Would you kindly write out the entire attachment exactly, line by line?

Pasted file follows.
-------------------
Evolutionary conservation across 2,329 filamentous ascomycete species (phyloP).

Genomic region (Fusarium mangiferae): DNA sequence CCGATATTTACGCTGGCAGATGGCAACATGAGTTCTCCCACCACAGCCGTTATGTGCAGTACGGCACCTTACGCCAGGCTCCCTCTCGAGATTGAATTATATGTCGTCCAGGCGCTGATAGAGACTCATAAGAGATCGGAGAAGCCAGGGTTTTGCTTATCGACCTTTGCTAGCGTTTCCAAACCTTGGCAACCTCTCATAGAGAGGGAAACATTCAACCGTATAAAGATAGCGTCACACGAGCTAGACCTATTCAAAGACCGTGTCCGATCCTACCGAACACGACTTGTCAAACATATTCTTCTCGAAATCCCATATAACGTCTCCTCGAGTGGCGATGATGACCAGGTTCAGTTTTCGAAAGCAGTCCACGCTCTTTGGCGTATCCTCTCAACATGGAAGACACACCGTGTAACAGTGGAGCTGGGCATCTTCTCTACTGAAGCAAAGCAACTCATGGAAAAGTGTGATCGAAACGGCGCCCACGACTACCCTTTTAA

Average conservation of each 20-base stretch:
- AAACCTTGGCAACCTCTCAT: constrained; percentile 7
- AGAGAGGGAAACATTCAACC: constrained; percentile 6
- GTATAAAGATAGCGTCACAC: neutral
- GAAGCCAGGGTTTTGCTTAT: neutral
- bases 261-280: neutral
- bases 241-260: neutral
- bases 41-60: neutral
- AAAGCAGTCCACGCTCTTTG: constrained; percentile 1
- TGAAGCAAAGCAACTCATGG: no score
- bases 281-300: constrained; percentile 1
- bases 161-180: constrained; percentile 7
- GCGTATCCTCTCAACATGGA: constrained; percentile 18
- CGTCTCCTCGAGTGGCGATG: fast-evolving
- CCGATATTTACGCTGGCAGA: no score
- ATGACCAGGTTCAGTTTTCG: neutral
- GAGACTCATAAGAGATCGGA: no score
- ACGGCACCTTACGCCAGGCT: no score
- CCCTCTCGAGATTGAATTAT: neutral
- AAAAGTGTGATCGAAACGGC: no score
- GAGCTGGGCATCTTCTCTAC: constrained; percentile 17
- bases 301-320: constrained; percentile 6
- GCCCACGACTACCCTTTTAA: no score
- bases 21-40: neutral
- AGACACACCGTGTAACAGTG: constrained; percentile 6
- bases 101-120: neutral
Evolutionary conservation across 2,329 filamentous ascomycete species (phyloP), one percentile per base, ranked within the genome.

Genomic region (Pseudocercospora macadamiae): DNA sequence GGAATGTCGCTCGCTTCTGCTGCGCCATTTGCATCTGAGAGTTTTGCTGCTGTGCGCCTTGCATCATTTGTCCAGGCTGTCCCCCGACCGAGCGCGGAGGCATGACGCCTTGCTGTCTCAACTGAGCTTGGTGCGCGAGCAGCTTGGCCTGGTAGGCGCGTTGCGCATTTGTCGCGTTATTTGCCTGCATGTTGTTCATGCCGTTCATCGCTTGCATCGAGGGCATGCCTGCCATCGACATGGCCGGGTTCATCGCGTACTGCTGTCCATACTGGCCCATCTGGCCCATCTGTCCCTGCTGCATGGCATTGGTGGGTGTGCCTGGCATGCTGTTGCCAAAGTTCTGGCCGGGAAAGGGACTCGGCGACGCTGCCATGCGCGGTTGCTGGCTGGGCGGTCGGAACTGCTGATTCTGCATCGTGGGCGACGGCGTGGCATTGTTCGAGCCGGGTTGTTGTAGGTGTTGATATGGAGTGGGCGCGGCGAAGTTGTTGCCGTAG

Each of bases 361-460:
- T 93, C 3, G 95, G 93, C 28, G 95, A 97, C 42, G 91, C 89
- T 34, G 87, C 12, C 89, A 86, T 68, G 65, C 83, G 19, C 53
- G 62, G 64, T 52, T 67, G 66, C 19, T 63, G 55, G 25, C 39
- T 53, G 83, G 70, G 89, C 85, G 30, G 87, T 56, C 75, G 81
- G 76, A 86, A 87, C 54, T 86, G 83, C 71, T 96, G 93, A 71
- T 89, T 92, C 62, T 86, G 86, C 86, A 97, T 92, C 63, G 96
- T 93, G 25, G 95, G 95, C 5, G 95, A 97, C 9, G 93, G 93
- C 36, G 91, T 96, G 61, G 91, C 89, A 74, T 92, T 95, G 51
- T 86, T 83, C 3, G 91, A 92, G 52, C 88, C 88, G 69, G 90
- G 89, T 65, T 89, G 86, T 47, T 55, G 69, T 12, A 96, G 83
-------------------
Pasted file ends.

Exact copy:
Evolutionary conservation across 2,329 filamentous ascomycete species (phyloP).

Genomic region (Fusarium mangiferae): DNA sequence CCGATATTTACGCTGGCAGATGGCAACATGAGTTCTCCCACCACAGCCGTTATGTGCAGTACGGCACCTTACGCCAGGCTCCCTCTCGAGATTGAATTATATGTCGTCCAGGCGCTGATAGAGACTCATAAGAGATCGGAGAAGCCAGGGTTTTGCTTATCGACCTTTGCTAGCGTTTCCAAACCTTGGCAACCTCTCATAGAGAGGGAAACATTCAACCGTATAAAGATAGCGTCACACGAGCTAGACCTATTCAAAGACCGTGTCCGATCCTACCGAACACGACTTGTCAAACATATTCTTCTCGAAATCCCATATAACGTCTCCTCGAGTGGCGATGATGACCAGGTTCAGTTTTCGAAAGCAGTCCACGCTCTTTGGCGTATCCTCTCAACATGGAAGACACACCGTGTAACAGTGGAGCTGGGCATCTTCTCTACTGAAGCAAAGCAACTCATGGAAAAGTGTGATCGAAACGGCGCCCACGACTACCCTTTTAA

Average conservation of each 20-base stretch:
- AAACCTTGGCAACCTCTCAT: constrained; percentile 7
- AGAGAGGGAAACATTCAACC: constrained; percentile 6
- GTATAAAGATAGCGTCACAC: neutral
- GAAGCCAGGGTTTTGCTTAT: neutral
- bases 261-280: neutral
- bases 241-260: neutral
- bases 41-60: neutral
- AAAGCAGTCCACGCTCTTTG: constrained; percentile 1
- TGAAGCAAAGCAACTCATGG: no score
- bases 281-300: constrained; percentile 1
- bases 161-180: constrained; percentile 7
- GCGTATCCTCTCAACATGGA: constrained; percentile 18
- CGTCTCCTCGAGTGGCGATG: fast-evolving
- CCGATATTTACGCTGGCAGA: no score
- ATGACCAGGTTCAGTTTTCG: neutral
- GAGACTCATAAGAGATCGGA: no score
- ACGGCACCTTACGCCAGGCT: no score
- CCCTCTCGAGATTGAATTAT: neutral
- AAAAGTGTGATCGAAACGGC: no score
- GAGCTGGGCATCTTCTCTAC: constrained; percentile 17
- bases 301-320: constrained; percentile 6
- GCCCACGACTACCCTTTTAA: no score
- bases 21-40: neutral
- AGACACACCGTGTAACAGTG: constrained; percentile 6
- bases 101-120: neutral
Evolutionary conservation across 2,329 filamentous ascomycete species (phyloP), one percentile per base, ranked within the genome.

Genomic region (Pseudocercospora macadamiae): DNA sequence GGAATGTCGCTCGCTTCTGCTGCGCCATTTGCATCTGAGAGTTTTGCTGCTGTGCGCCTTGCATCATTTGTCCAGGCTGTCCCCCGACCGAGCGCGGAGGCATGACGCCTTGCTGTCTCAACTGAGCTTGGTGCGCGAGCAGCTTGGCCTGGTAGGCGCGTTGCGCATTTGTCGCGTTATTTGCCTGCATGTTGTTCATGCCGTTCATCGCTTGCATCGAGGGCATGCCTGCCATCGACATGGCCGGGTTCATCGCGTACTGCTGTCCATACTGGCCCATCTGGCCCATCTGTCCCTGCTGCATGGCATTGGTGGGTGTGCCTGGCATGCTGTTGCCAAAGTTCTGGCCGGGAAAGGGACTCGGCGACGCTGCCATGCGCGGTTGCTGGCTGGGCGGTCGGAACTGCTGATTCTGCATCGTGGGCGACGGCGTGGCATTGTTCGAGCCGGGTTGTTGTAGGTGTTGATATGGAGTGGGCGCGGCGAAGTTGTTGCCGTAG

Each of bases 361-460:
- T 93, C 3, G 95, G 93, C 28, G 95, A 97, C 42, G 91, C 89
- T 34, G 87, C 12, C 89, A 86, T 68, G 65, C 83, G 19, C 53
- G 62, G 64, T 52, T 67, G 66, C 19, T 63, G 55, G 25, C 39
- T 53, G 83, G 70, G 89, C 85, G 30, G 87, T 56, C 75, G 81
- G 76, A 86, A 87, C 54, T 86, G 83, C 71, T 96, G 93, A 71
- T 89, T 92, C 62, T 86, G 86, C 86, A 97, T 92, C 63, G 96
- T 93, G 25, G 95, G 95, C 5, G 95, A 97, C 9, G 93, G 93
- C 36, G 91, T 96, G 61, G 91, C 89, A 74, T 92, T 95, G 51
- T 86, T 83, C 3, G 91, A 92, G 52, C 88, C 88, G 69, G 90
- G 89, T 65, T 89, G 86, T 47, T 55, G 69, T 12, A 96, G 83